By Eric Shumiller
Eric Schumiller is the cantor, shareholder, and on the planning committee at the Reconstructionist Synagogue of the North Shore (Plandome, NY).
In my hard-core college vegan days, when I toted around a copy of John Robbins' Diet for a New America like it was from Mt. Sinai, I often wondered how I would approach the subject of meat eating with any future children I might have. The idealized plan that I came up with (while still a bachelor, of course), was that we would have a strictly vegetarian household until my future children reached the age of Bar/Bat Mitzvah. At that point, I would give them a copy of Robbins' well-written argument against consumption of animal products, take them on a tour of the closest factory farm and/or meat processing facility, and then let them make their own informed adult decision about whether they wanted to consume meat from that point forward. If they choose to eat meat at that point, more power to them.
Of course, nearly twenty years later as the (flexitarian? vegearian?) parent of two toddlers, things are not so cut and dry. Nowadays, Michael Pollan's Omnivore's Dilemma has replaced John Robbins on my shelf, and we are indeed an omnivorous household. Things seemed to be going smoothly - we support our Tuv Ha'aretz CSA, shop at Whole Foods (or at least the organic aisle at Stop & Shop), and try to follow Reb Pollan's core dictum: "Eat Food, Not to Much, Mostly Plants." We try to limit any meat we consume in the home to that produced in a sustainable, ethical manner. Emergency road trip Burger King stops aside, we've done a decent job of modeling the ideals of eco-kashrut to our kids. Until last week, when our four and half year old asked that dreaded question over a free-range rotisserie chicken at Shabbat dinner: "Where do chickens come from?" Up until then, he probably had a vague notion that the chicken on his plate and the chicken in his story book were somehow connected, but that the chicken meat he was eating was somehow freely donated by the animal, like a lamb gives us its wool. But now, as notions of life and death worked their way further and further into his developing consciousness, our son (who is no dummy) was suspecting foul play (sorry, I couldn't resist!).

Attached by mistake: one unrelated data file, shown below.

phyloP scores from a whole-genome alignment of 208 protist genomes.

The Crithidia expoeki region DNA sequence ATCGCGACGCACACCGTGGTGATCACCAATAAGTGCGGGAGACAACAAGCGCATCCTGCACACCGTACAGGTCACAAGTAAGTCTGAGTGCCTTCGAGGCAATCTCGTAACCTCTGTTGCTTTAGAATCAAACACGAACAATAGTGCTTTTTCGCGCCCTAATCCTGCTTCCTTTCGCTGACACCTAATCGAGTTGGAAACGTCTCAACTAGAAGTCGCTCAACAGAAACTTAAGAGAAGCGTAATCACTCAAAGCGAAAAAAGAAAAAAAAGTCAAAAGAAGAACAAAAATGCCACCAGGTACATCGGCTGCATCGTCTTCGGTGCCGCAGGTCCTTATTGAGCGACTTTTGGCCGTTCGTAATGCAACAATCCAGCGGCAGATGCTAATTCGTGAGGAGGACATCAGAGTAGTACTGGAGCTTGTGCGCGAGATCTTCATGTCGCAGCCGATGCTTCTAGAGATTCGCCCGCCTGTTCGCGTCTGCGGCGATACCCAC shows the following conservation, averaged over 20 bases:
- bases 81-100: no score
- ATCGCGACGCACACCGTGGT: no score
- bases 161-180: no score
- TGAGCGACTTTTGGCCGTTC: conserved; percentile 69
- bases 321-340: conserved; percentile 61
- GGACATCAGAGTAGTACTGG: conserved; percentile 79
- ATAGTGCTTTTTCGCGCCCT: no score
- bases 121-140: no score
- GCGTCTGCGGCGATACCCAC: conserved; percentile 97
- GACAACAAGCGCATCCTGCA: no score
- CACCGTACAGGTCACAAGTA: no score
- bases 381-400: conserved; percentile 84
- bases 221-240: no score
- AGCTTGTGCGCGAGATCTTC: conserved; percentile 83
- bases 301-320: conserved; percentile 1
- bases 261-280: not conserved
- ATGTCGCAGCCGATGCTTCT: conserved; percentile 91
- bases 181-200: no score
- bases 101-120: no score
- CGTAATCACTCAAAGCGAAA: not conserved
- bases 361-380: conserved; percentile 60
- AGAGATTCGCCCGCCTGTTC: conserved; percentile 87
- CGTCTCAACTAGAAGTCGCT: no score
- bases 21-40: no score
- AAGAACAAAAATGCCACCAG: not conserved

The challenges in answering his question were many-fold. How do we justify our eating of meat, when we could be satisfying our protein intake (and yummy factor) with strictly vegetarian food? How do we ameliorate (or validate?) the death and suffering of even a well-raised, humanely slaughtered animal, which is now sitting on our plates?
If you want to see my answer, you'll have to surf on over to Hazon's wonderful blog, The Jew & The Carrot (www.jcarrot.org). More importantly, I want to hear your answers! Whether you're a parent or not, a vegetarian or a carnivore, how have you/would you answer this most basic of questions?